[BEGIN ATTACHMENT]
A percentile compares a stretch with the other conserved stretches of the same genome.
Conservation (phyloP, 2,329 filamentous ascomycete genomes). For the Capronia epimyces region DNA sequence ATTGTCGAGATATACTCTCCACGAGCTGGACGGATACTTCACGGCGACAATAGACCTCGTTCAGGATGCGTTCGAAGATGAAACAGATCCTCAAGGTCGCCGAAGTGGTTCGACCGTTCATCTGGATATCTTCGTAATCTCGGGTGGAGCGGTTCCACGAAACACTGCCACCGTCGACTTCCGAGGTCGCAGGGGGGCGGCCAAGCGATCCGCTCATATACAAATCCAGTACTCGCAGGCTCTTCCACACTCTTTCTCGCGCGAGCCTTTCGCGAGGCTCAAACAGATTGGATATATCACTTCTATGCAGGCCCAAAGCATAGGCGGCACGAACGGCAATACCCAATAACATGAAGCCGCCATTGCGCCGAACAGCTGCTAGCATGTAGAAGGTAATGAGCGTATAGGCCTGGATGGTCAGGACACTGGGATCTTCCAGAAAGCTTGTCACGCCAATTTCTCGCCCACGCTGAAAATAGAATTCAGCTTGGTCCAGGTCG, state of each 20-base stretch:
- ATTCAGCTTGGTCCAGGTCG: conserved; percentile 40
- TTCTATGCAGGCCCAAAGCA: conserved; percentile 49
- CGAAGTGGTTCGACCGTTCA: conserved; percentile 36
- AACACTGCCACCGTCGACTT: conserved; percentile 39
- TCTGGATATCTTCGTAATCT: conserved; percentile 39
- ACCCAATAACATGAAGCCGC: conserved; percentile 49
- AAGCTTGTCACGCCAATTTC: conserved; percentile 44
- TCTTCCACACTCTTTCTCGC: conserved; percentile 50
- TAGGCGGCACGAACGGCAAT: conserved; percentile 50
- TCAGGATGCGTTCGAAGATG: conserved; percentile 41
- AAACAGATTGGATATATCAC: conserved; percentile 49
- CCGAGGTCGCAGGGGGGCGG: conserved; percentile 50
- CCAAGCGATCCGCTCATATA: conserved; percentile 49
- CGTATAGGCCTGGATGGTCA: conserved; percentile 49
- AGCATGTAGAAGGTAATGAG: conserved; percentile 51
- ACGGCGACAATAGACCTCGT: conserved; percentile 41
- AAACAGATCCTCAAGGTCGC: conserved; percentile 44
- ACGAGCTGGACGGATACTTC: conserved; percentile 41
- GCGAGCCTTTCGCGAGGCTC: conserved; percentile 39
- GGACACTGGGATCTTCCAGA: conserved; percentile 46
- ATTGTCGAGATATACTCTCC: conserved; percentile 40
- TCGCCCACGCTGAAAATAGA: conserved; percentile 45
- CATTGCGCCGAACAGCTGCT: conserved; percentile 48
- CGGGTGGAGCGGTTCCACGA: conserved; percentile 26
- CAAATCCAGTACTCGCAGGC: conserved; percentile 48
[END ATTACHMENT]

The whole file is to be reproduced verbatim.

A percentile compares a stretch with the other conserved stretches of the same genome.
Conservation (phyloP, 2,329 filamentous ascomycete genomes). For the Capronia epimyces region DNA sequence ATTGTCGAGATATACTCTCCACGAGCTGGACGGATACTTCACGGCGACAATAGACCTCGTTCAGGATGCGTTCGAAGATGAAACAGATCCTCAAGGTCGCCGAAGTGGTTCGACCGTTCATCTGGATATCTTCGTAATCTCGGGTGGAGCGGTTCCACGAAACACTGCCACCGTCGACTTCCGAGGTCGCAGGGGGGCGGCCAAGCGATCCGCTCATATACAAATCCAGTACTCGCAGGCTCTTCCACACTCTTTCTCGCGCGAGCCTTTCGCGAGGCTCAAACAGATTGGATATATCACTTCTATGCAGGCCCAAAGCATAGGCGGCACGAACGGCAATACCCAATAACATGAAGCCGCCATTGCGCCGAACAGCTGCTAGCATGTAGAAGGTAATGAGCGTATAGGCCTGGATGGTCAGGACACTGGGATCTTCCAGAAAGCTTGTCACGCCAATTTCTCGCCCACGCTGAAAATAGAATTCAGCTTGGTCCAGGTCG, state of each 20-base stretch:
- ATTCAGCTTGGTCCAGGTCG: conserved; percentile 40
- TTCTATGCAGGCCCAAAGCA: conserved; percentile 49
- CGAAGTGGTTCGACCGTTCA: conserved; percentile 36
- AACACTGCCACCGTCGACTT: conserved; percentile 39
- TCTGGATATCTTCGTAATCT: conserved; percentile 39
- ACCCAATAACATGAAGCCGC: conserved; percentile 49
- AAGCTTGTCACGCCAATTTC: conserved; percentile 44
- TCTTCCACACTCTTTCTCGC: conserved; percentile 50
- TAGGCGGCACGAACGGCAAT: conserved; percentile 50
- TCAGGATGCGTTCGAAGATG: conserved; percentile 41
- AAACAGATTGGATATATCAC: conserved; percentile 49
- CCGAGGTCGCAGGGGGGCGG: conserved; percentile 50
- CCAAGCGATCCGCTCATATA: conserved; percentile 49
- CGTATAGGCCTGGATGGTCA: conserved; percentile 49
- AGCATGTAGAAGGTAATGAG: conserved; percentile 51
- ACGGCGACAATAGACCTCGT: conserved; percentile 41
- AAACAGATCCTCAAGGTCGC: conserved; percentile 44
- ACGAGCTGGACGGATACTTC: conserved; percentile 41
- GCGAGCCTTTCGCGAGGCTC: conserved; percentile 39
- GGACACTGGGATCTTCCAGA: conserved; percentile 46
- ATTGTCGAGATATACTCTCC: conserved; percentile 40
- TCGCCCACGCTGAAAATAGA: conserved; percentile 45
- CATTGCGCCGAACAGCTGCT: conserved; percentile 48
- CGGGTGGAGCGGTTCCACGA: conserved; percentile 26
- CAAATCCAGTACTCGCAGGC: conserved; percentile 48